Concerning battery life, the GR II gets 320 shots out of its DB65 battery, while the A900 can take 880 images on a single charge of its NP-FM500H power pack. The power pack in the GR II can be charged via the USB port, so that it is not always necessary to take the battery charger along when travelling.
The following table provides a synthesis of the main physical specifications of the two cameras and other similar ones. If you would like to visualize and compare a different camera combination, you can navigate to the CAM-parator app and make your selection from a broad list of cameras there.
|1.||Ricoh GR II||117 mm||63 mm||35 mm||251 g||320||n||Jun 2015||699|
|2.||Sony A900||156 mm||117 mm||82 mm||895 g||880||Y||Sep 2008||2,999|
|3.||Canon G7 X||103 mm||60 mm||40 mm||304 g||210||n||Sep 2014||699|
|4.||Canon 5D Mark II||152 mm||114 mm||75 mm||850 g||850||Y||Sep 2008||3,499|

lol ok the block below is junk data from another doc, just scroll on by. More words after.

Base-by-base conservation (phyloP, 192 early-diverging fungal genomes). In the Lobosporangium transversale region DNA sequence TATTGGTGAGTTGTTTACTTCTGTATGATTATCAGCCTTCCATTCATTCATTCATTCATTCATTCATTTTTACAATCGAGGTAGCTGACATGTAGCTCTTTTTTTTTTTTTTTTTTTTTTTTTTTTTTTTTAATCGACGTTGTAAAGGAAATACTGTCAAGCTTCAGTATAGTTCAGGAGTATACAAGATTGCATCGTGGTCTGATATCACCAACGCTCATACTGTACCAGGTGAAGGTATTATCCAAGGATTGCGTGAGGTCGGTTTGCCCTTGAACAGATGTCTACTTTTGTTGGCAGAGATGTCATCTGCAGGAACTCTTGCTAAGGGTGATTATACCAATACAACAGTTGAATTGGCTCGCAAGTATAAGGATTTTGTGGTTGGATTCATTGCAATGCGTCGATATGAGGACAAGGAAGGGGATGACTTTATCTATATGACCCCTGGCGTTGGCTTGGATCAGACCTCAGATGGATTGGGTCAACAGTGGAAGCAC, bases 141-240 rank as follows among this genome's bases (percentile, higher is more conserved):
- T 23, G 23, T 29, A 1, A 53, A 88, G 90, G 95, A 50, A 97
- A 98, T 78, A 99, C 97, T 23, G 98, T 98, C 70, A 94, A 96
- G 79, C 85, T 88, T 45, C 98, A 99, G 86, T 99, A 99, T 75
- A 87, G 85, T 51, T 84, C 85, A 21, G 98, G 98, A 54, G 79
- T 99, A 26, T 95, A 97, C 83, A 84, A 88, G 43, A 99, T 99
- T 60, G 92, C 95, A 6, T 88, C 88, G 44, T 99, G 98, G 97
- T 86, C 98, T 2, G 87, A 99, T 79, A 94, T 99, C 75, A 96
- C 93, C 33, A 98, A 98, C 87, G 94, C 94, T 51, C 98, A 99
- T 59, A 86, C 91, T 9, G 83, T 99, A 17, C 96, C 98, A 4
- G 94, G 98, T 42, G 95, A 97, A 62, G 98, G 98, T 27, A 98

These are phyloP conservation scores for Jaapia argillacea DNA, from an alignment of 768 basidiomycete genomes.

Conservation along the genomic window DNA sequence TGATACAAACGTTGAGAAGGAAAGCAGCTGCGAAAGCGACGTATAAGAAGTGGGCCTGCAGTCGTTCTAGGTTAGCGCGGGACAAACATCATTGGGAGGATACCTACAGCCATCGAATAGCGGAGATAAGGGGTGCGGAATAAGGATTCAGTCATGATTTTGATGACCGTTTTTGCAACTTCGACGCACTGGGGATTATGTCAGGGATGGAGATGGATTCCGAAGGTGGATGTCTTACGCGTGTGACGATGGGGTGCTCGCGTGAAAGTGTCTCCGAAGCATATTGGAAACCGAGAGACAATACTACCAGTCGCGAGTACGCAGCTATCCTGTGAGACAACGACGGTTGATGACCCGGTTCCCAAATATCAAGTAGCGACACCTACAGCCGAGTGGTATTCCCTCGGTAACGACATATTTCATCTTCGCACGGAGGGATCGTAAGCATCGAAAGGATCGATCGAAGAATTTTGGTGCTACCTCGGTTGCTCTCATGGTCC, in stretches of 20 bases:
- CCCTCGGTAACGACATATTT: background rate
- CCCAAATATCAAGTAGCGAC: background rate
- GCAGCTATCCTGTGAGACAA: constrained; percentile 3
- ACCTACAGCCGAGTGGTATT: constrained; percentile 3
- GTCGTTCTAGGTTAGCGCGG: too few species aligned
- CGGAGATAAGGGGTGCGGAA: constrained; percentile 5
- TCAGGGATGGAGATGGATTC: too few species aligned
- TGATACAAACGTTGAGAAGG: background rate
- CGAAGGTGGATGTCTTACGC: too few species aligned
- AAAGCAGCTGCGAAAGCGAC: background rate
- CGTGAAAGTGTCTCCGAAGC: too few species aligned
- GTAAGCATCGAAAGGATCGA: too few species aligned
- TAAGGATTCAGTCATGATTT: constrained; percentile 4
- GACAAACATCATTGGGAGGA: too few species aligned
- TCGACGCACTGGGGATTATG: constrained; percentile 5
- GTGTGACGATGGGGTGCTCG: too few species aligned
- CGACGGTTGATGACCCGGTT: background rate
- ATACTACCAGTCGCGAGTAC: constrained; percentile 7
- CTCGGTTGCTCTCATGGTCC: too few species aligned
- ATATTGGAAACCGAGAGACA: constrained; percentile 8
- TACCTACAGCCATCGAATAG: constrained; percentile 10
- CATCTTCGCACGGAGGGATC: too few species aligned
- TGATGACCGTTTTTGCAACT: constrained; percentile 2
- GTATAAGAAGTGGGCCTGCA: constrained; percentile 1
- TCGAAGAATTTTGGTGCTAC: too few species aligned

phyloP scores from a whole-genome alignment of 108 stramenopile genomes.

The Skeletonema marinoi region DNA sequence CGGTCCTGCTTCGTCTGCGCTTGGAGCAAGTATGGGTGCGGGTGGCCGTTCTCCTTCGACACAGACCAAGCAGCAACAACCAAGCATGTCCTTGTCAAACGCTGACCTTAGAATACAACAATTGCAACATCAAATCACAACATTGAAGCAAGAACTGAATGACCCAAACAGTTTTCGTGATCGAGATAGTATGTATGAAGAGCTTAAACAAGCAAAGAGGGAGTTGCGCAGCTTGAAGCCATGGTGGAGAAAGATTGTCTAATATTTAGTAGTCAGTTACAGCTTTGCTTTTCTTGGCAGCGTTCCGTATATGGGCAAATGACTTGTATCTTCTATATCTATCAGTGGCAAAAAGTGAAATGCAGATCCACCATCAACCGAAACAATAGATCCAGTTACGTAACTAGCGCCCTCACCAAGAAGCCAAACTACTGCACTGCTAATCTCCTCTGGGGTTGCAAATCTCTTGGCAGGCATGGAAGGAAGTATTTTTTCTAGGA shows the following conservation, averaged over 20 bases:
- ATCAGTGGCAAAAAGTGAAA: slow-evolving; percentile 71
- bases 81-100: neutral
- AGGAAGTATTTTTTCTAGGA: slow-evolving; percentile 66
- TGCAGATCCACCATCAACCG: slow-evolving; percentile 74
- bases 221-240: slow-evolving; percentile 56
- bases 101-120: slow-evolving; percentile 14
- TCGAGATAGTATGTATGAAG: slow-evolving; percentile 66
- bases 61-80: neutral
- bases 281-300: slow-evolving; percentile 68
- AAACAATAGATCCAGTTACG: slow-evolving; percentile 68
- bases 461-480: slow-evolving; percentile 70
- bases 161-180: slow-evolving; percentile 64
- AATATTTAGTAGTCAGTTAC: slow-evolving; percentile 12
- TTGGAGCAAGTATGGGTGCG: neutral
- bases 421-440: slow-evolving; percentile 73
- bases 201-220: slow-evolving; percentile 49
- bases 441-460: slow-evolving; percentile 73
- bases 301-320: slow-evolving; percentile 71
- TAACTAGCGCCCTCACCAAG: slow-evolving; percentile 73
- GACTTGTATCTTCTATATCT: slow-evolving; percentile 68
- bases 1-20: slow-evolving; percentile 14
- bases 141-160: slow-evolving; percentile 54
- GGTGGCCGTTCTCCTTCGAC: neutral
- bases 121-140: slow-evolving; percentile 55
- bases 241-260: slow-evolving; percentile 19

|5.||Fujifilm X70||113 mm||64 mm||44 mm||340 g||330||n||Jan 2016||799|
|6.||Nikon P900||140 mm||103 mm||137 mm||899 g||360||n||Mar 2015||599|
|7.||Panasonic S1||149 mm||110 mm||97 mm||1017 g||400||Y||Feb 2019||2,499|
|8.||Panasonic GM5||99 mm||60 mm||36 mm||211 g||220||n||Sep 2014||749|
|9.||Ricoh GR||117 mm||61 mm||35 mm||245 g||290||n||Apr 2013||799|
|10.||Sony A99 II||143 mm||104 mm||76 mm||849 g||490||Y||Sep 2016||3,199|
|11.||Sony RX100 V||102 mm||58 mm||41 mm||299 g||220||n||Oct 2016||999|
|12.||Sony RX100 IV||102 mm||58 mm||41 mm||298 g||280||n||Jun 2015||999|
|13.||Sony RX100 III||102 mm||58 mm||41 mm||290 g||320||n||May 2014||799|
|14.||Sony RX100 II||102 mm||58 mm||38 mm||281 g||350||n||Jun 2013||749|
|15.||Sony A99||147 mm||111 mm||78 mm||812 g||500||Y||Sep 2012||2,799|